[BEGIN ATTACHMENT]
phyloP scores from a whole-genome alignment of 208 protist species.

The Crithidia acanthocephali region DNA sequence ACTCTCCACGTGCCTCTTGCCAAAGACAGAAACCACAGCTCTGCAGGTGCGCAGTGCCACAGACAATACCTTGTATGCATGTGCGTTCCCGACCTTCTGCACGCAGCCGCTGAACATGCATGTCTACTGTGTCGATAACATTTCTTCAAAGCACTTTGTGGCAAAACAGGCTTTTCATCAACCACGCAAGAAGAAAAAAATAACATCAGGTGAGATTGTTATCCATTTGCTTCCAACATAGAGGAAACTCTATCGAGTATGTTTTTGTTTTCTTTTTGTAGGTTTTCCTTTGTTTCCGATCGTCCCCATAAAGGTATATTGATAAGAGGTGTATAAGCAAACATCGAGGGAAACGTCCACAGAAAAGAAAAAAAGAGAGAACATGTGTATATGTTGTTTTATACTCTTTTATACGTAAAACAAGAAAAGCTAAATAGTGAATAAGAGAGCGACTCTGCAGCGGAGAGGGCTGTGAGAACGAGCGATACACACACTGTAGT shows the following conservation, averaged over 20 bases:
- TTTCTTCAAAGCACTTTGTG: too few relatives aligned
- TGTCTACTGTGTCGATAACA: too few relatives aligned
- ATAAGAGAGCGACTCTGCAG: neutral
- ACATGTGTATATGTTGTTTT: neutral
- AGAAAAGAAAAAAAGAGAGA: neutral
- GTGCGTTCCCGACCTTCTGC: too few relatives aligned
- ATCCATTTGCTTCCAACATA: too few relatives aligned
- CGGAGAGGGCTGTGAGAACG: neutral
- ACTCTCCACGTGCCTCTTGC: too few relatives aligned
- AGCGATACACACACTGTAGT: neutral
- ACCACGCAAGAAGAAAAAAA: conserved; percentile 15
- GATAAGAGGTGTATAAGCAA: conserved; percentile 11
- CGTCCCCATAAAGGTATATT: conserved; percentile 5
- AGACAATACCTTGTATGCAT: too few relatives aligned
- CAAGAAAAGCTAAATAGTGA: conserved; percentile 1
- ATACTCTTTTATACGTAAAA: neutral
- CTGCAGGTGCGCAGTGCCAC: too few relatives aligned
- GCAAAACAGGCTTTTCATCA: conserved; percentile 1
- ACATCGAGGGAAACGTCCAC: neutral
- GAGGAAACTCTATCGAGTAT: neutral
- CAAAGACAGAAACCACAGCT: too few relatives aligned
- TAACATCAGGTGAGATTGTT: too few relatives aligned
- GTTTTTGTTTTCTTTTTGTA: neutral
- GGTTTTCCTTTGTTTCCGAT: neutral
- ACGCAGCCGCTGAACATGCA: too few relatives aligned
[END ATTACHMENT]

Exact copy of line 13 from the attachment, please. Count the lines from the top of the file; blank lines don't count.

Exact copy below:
- ACCACGCAAGAAGAAAAAAA: conserved; percentile 15